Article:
And yet she wondered out loud: “To what extent would leading organizations and funders of the LGBT movement agree that an issue like reproductive freedom, violence against women, women earning less than men, or expanding the definition of family in welfare programming to enable low-income families and kids to be covered — whether those issues would be seen as important issues for the LGBT movement,” said Vaid.
Lesbians must step out
“For millions of lesbians, economic justice, addressing racism and winning fair treatment as women are still issues that matter a great deal. But these issues and many feminist concerns remain on the periphery of the movement that we as women have helped to build,” Vaid explained.
A remedy? “Lesbians must step up and step out, politically and philanthropically,” she said, “The time, need, and urgency is now!”
“I care about ensuring that my womb and gay men’s sexual freedoms are not regulated by the likes of Rick Santorum,” said Vaid.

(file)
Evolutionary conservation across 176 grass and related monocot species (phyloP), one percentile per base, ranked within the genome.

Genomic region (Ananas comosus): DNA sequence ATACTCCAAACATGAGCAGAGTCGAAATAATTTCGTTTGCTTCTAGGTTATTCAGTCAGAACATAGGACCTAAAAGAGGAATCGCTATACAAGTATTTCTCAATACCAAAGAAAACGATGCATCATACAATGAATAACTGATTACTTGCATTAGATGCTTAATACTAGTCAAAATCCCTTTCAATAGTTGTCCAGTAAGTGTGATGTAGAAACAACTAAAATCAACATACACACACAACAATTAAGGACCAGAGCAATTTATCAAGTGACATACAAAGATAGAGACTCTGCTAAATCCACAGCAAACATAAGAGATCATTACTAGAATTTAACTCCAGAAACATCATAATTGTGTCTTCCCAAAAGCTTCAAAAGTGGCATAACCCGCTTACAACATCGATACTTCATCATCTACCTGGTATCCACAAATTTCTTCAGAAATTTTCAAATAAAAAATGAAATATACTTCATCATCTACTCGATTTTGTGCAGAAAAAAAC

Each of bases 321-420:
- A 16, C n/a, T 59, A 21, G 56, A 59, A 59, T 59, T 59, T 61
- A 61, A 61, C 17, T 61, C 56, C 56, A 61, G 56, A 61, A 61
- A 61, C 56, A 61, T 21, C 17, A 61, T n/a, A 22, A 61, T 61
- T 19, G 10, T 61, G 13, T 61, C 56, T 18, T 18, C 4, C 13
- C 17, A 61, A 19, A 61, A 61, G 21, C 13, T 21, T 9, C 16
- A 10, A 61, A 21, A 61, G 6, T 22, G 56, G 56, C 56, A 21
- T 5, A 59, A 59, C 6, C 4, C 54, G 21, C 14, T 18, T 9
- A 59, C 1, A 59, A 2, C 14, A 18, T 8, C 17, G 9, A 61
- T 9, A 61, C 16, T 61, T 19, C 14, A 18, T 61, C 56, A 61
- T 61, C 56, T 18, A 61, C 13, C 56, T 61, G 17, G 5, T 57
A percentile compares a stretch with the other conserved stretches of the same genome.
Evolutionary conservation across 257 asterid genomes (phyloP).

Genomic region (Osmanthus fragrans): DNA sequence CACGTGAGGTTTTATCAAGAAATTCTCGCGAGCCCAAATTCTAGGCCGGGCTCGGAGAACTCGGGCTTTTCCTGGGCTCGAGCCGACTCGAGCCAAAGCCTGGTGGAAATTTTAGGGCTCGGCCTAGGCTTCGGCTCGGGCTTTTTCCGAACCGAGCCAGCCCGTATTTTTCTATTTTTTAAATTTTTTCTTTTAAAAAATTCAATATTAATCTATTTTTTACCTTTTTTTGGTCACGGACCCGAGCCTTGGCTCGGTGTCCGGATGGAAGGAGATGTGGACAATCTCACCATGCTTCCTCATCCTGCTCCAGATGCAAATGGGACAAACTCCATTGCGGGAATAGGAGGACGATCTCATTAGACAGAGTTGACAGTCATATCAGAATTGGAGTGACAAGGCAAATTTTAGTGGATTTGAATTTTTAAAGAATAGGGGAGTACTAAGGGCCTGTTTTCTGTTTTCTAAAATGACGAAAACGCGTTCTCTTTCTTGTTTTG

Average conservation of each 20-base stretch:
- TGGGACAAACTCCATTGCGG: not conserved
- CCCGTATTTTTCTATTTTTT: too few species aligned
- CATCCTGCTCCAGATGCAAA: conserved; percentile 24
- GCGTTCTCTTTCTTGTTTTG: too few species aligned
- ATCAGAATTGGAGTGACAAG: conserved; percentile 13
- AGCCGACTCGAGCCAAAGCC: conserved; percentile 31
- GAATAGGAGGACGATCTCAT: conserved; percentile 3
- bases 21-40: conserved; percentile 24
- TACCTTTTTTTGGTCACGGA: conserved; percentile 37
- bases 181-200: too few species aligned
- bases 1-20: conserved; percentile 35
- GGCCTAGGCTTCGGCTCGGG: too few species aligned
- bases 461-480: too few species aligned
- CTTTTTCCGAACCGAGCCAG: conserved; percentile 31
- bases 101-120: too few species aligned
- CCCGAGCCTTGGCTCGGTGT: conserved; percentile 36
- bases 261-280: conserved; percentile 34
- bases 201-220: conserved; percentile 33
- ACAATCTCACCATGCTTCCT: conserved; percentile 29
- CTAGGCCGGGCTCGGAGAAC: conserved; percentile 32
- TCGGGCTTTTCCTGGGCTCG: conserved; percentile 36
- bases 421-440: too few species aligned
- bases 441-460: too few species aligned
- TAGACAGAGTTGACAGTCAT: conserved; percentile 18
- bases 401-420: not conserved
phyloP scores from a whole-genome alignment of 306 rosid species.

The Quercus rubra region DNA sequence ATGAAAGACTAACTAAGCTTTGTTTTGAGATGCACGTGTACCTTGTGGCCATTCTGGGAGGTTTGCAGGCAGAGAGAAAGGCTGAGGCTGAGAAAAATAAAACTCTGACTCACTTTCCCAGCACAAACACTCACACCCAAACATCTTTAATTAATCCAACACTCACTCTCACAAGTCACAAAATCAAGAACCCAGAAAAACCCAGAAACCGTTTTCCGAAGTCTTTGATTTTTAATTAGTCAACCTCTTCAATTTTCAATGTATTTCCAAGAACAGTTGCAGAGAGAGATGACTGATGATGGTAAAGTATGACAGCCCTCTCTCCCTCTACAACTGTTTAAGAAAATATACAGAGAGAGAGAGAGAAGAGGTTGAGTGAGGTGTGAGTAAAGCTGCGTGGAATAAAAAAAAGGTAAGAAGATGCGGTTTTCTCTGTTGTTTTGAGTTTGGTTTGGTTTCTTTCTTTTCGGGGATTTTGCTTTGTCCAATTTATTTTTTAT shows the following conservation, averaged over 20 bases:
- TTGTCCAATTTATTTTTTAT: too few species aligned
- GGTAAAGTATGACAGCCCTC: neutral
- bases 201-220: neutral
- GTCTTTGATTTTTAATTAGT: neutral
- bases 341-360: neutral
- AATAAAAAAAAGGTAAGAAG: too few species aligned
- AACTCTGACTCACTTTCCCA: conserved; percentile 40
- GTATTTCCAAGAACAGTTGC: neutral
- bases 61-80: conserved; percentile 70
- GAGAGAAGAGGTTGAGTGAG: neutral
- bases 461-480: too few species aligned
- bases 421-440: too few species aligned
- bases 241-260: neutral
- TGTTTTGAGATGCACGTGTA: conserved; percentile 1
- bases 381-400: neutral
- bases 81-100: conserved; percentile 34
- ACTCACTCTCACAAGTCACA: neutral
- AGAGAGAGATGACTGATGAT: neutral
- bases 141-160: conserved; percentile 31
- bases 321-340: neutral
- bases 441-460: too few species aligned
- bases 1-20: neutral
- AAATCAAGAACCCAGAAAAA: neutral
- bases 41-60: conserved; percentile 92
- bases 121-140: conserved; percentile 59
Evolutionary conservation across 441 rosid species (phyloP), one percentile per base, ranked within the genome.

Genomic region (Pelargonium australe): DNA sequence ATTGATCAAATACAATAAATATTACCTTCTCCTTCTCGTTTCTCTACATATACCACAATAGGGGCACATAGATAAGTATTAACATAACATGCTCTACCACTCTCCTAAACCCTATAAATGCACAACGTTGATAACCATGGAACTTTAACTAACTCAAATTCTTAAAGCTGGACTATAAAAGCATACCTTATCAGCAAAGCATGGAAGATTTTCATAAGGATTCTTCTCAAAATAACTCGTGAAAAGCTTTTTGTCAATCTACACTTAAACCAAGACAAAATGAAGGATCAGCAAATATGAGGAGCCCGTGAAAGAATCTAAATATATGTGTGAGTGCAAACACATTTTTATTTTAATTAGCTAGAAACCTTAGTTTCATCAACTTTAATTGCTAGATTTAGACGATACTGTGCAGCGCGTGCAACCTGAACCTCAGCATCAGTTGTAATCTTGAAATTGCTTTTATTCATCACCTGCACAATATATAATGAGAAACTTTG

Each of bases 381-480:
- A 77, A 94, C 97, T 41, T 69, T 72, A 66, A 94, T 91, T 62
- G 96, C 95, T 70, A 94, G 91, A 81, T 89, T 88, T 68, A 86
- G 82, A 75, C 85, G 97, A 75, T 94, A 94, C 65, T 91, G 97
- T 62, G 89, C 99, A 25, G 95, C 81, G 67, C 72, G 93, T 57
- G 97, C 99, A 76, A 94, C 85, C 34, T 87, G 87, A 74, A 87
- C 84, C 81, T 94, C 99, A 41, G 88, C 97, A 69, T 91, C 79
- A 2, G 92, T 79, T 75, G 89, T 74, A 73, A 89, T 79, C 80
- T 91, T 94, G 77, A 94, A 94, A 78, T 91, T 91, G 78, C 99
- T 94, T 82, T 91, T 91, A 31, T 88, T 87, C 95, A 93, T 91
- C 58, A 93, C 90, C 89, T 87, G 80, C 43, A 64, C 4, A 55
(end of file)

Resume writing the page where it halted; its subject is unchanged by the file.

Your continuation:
The audience roared and applauded in agreement.
The Women’s Dinner party drew a number of elected officials, including Massachusetts State Treasurer Steve Grossman, State Representative Liz Malia, and Rhode Island State Representative Deb Ruggiero.
City of Boston officials also in attendance were Boston Mayor Thomas M. Menino and his wife Angela Menino, as well as Boston City Councilors John Connolly, Rob Consalvo, Matt O’Malley, and Michael Ross.
Cambridge City Councilor Denise Simmons and Suffolk County Sheriff Andrea Cabral attended.
Elizabeth Warren, a Democratic Party candidate for the US Senate, was also on hand.
In a new feature, the Women’s Dinner Party employed social media so that attendees could find a friend’s table on the ballroom map and view live feeds.
Foursquare enabled check in.
Dinner Party Mobile (m.womensdinnerparty.org) empowered people to browse live and silent auction items, create shopping lists, and make silent-auction bids — all via smart phones.
Dinner Party Mobile facilitated donations online, tweets of the event, and photo submissions for an online photo gallery.
The Twitter feed and photo gallery were projected on screen in the ballroom during the dance party.
Event co-chairs for Women’s Dinner Party 2012 were Theresa Murray, Gina Savageau, and Aimee Van Wagenen.